The prospective observational study by Murphy et al involves 1002 patients referred to the virtual DDH clinic over the course of 3.5 years. The clinic is staffed with 5 fellowship-trained pediatric hip specialists and 2 clinical nurse specialists (CNS) trained in assessing and managing DDH. A physician and a CNS review every referred case and after this review, patients are triaged to 1 of 4 outcomes:

    • Face-to-face visit with a consultant
    • Referral to the CNS-led hip clinic
    • Remote radiology review
    • Direct discharge

    Parents can choose a face-to-face visit at any point.

    The researchers found that during the study period:

    • Median wait times from referral to treatment decision decreased by more than 70%, from 32 to 9 days
    • 704 face-to-face visits were avoided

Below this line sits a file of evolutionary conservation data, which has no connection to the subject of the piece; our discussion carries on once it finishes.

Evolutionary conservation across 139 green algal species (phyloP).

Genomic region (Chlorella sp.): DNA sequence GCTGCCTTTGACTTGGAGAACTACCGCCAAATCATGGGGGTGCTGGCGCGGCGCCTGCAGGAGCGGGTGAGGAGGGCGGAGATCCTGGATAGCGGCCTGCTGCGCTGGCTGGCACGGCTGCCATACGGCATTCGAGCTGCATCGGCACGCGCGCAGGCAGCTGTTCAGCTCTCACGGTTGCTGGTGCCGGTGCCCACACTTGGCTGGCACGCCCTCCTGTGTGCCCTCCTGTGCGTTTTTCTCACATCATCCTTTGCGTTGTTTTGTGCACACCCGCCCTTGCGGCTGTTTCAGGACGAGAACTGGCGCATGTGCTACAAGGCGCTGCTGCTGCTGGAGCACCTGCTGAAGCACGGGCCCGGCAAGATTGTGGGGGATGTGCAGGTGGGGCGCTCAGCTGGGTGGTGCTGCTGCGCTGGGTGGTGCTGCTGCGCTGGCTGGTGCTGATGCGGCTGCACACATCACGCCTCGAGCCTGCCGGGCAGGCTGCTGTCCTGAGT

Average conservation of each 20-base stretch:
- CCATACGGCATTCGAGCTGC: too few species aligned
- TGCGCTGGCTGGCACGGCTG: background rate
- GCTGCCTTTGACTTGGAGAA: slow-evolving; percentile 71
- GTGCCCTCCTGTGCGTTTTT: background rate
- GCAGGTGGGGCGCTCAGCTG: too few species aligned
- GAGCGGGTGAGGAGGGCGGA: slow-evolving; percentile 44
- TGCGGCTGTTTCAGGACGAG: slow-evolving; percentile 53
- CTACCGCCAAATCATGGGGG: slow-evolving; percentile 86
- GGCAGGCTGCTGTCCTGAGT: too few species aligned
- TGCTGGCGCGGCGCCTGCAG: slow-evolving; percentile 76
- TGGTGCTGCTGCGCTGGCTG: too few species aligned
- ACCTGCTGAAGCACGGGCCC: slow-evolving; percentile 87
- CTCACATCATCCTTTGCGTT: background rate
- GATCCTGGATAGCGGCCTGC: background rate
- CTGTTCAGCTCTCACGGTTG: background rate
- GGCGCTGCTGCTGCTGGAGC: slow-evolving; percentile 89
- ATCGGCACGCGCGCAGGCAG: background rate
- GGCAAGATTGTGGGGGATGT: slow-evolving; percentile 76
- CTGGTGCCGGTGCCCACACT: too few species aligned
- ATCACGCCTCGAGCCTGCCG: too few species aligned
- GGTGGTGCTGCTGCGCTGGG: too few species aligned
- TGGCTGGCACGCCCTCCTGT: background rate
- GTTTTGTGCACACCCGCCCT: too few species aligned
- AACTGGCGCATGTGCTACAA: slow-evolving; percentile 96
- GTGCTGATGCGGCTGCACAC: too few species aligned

• The direct discharge rate was 24%
    • Cost reductions were $170 per patient and $588,084 for the study overall
    • Only 18 parents requested a face-to-face visit instead of a virtual visit
    • No adverse events were recorded [3]

    Clinical Relevance

    Virtual orthopaedic clinics have had success in delivering safe, efficient, and cost-effective care, with good overall follow-up via telemedicine reported for pediatric orthopaedic care. The DDH virtual clinic in the study by Murphy et al is the first of its kind to demonstrate effective and efficient virtual surveillance dedicated to this common pathology. [4]

    Prompt diagnosis and follow-up are critical in the management of patients with DDH, making a virtual clinic a good option due to its ability to decrease costs and allow a timely visit. A virtual clinic removes geographic and social factors that can deter families from keeping follow-up visits and allows greater efficiency for physicians to see patients. [5] Furthermore, selective and universal ultrasound screening programs can help reduce the later presentation of DDH but have the potential for overtreatment and additional expenses – many of which a virtual clinic can address. [6-7]